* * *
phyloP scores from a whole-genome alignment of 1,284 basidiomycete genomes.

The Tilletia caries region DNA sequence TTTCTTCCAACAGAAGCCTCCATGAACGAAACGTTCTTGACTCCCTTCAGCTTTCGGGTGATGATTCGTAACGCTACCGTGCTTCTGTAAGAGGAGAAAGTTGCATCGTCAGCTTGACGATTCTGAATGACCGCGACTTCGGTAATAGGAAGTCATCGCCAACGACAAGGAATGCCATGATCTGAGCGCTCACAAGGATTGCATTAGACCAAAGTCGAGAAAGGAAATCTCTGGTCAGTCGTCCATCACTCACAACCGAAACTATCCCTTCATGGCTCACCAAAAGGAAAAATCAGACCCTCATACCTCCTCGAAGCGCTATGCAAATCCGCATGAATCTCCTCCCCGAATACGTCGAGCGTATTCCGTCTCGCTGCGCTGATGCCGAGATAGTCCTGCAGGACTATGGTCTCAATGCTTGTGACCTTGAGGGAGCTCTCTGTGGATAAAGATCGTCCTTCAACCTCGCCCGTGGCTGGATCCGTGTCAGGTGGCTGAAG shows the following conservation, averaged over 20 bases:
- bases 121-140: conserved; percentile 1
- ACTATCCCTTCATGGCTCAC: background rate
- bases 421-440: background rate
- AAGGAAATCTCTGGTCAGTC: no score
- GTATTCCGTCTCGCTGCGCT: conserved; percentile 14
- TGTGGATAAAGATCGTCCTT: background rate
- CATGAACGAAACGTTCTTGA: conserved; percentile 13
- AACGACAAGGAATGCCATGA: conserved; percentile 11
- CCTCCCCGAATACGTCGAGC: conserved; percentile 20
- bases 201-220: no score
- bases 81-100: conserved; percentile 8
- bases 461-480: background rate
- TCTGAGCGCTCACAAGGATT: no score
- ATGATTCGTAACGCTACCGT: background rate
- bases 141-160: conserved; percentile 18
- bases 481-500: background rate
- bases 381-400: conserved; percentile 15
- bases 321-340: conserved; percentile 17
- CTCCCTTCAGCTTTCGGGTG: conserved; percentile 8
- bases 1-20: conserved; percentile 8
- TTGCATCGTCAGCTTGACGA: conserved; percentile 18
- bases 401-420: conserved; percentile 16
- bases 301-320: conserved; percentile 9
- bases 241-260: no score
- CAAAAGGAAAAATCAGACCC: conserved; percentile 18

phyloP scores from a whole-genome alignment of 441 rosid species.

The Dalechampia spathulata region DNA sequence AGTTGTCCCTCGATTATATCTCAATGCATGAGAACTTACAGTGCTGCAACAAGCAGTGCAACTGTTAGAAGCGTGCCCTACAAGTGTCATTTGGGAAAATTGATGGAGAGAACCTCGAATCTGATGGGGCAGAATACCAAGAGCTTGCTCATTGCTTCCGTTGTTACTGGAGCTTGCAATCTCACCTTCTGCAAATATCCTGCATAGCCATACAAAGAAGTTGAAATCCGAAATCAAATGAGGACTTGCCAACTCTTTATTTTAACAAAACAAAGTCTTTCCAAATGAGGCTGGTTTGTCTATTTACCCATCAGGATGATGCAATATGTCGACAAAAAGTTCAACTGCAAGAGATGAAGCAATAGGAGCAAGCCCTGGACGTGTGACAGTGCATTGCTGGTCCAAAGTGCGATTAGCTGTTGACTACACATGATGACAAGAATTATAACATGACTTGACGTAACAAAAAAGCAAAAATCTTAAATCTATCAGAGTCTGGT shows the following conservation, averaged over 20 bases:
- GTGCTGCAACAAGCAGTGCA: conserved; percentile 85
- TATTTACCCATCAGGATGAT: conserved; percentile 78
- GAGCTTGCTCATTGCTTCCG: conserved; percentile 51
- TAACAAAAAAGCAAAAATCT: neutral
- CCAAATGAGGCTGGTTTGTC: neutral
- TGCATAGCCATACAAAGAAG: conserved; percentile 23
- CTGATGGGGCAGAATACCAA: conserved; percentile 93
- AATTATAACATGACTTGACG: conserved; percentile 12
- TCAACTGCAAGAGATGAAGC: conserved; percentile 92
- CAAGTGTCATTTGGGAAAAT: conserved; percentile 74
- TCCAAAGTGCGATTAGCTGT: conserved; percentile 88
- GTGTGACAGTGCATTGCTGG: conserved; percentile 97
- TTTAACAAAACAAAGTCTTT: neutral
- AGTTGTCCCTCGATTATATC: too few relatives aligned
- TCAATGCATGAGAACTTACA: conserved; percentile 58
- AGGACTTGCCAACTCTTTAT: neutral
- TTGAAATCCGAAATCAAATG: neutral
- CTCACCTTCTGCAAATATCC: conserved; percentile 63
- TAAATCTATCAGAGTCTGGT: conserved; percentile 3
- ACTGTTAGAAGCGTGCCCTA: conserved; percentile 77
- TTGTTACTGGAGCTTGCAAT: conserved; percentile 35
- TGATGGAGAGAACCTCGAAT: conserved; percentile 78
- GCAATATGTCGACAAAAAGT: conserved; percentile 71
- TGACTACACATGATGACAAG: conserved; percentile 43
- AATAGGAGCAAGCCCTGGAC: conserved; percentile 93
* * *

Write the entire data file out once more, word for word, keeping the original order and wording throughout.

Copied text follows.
phyloP scores from a whole-genome alignment of 1,284 basidiomycete genomes.

The Tilletia caries region DNA sequence TTTCTTCCAACAGAAGCCTCCATGAACGAAACGTTCTTGACTCCCTTCAGCTTTCGGGTGATGATTCGTAACGCTACCGTGCTTCTGTAAGAGGAGAAAGTTGCATCGTCAGCTTGACGATTCTGAATGACCGCGACTTCGGTAATAGGAAGTCATCGCCAACGACAAGGAATGCCATGATCTGAGCGCTCACAAGGATTGCATTAGACCAAAGTCGAGAAAGGAAATCTCTGGTCAGTCGTCCATCACTCACAACCGAAACTATCCCTTCATGGCTCACCAAAAGGAAAAATCAGACCCTCATACCTCCTCGAAGCGCTATGCAAATCCGCATGAATCTCCTCCCCGAATACGTCGAGCGTATTCCGTCTCGCTGCGCTGATGCCGAGATAGTCCTGCAGGACTATGGTCTCAATGCTTGTGACCTTGAGGGAGCTCTCTGTGGATAAAGATCGTCCTTCAACCTCGCCCGTGGCTGGATCCGTGTCAGGTGGCTGAAG shows the following conservation, averaged over 20 bases:
- bases 121-140: conserved; percentile 1
- ACTATCCCTTCATGGCTCAC: background rate
- bases 421-440: background rate
- AAGGAAATCTCTGGTCAGTC: no score
- GTATTCCGTCTCGCTGCGCT: conserved; percentile 14
- TGTGGATAAAGATCGTCCTT: background rate
- CATGAACGAAACGTTCTTGA: conserved; percentile 13
- AACGACAAGGAATGCCATGA: conserved; percentile 11
- CCTCCCCGAATACGTCGAGC: conserved; percentile 20
- bases 201-220: no score
- bases 81-100: conserved; percentile 8
- bases 461-480: background rate
- TCTGAGCGCTCACAAGGATT: no score
- ATGATTCGTAACGCTACCGT: background rate
- bases 141-160: conserved; percentile 18
- bases 481-500: background rate
- bases 381-400: conserved; percentile 15
- bases 321-340: conserved; percentile 17
- CTCCCTTCAGCTTTCGGGTG: conserved; percentile 8
- bases 1-20: conserved; percentile 8
- TTGCATCGTCAGCTTGACGA: conserved; percentile 18
- bases 401-420: conserved; percentile 16
- bases 301-320: conserved; percentile 9
- bases 241-260: no score
- CAAAAGGAAAAATCAGACCC: conserved; percentile 18

phyloP scores from a whole-genome alignment of 441 rosid species.

The Dalechampia spathulata region DNA sequence AGTTGTCCCTCGATTATATCTCAATGCATGAGAACTTACAGTGCTGCAACAAGCAGTGCAACTGTTAGAAGCGTGCCCTACAAGTGTCATTTGGGAAAATTGATGGAGAGAACCTCGAATCTGATGGGGCAGAATACCAAGAGCTTGCTCATTGCTTCCGTTGTTACTGGAGCTTGCAATCTCACCTTCTGCAAATATCCTGCATAGCCATACAAAGAAGTTGAAATCCGAAATCAAATGAGGACTTGCCAACTCTTTATTTTAACAAAACAAAGTCTTTCCAAATGAGGCTGGTTTGTCTATTTACCCATCAGGATGATGCAATATGTCGACAAAAAGTTCAACTGCAAGAGATGAAGCAATAGGAGCAAGCCCTGGACGTGTGACAGTGCATTGCTGGTCCAAAGTGCGATTAGCTGTTGACTACACATGATGACAAGAATTATAACATGACTTGACGTAACAAAAAAGCAAAAATCTTAAATCTATCAGAGTCTGGT shows the following conservation, averaged over 20 bases:
- GTGCTGCAACAAGCAGTGCA: conserved; percentile 85
- TATTTACCCATCAGGATGAT: conserved; percentile 78
- GAGCTTGCTCATTGCTTCCG: conserved; percentile 51
- TAACAAAAAAGCAAAAATCT: neutral
- CCAAATGAGGCTGGTTTGTC: neutral
- TGCATAGCCATACAAAGAAG: conserved; percentile 23
- CTGATGGGGCAGAATACCAA: conserved; percentile 93
- AATTATAACATGACTTGACG: conserved; percentile 12
- TCAACTGCAAGAGATGAAGC: conserved; percentile 92
- CAAGTGTCATTTGGGAAAAT: conserved; percentile 74
- TCCAAAGTGCGATTAGCTGT: conserved; percentile 88
- GTGTGACAGTGCATTGCTGG: conserved; percentile 97
- TTTAACAAAACAAAGTCTTT: neutral
- AGTTGTCCCTCGATTATATC: too few relatives aligned
- TCAATGCATGAGAACTTACA: conserved; percentile 58
- AGGACTTGCCAACTCTTTAT: neutral
- TTGAAATCCGAAATCAAATG: neutral
- CTCACCTTCTGCAAATATCC: conserved; percentile 63
- TAAATCTATCAGAGTCTGGT: conserved; percentile 3
- ACTGTTAGAAGCGTGCCCTA: conserved; percentile 77
- TTGTTACTGGAGCTTGCAAT: conserved; percentile 35
- TGATGGAGAGAACCTCGAAT: conserved; percentile 78
- GCAATATGTCGACAAAAAGT: conserved; percentile 71
- TGACTACACATGATGACAAG: conserved; percentile 43
- AATAGGAGCAAGCCCTGGAC: conserved; percentile 93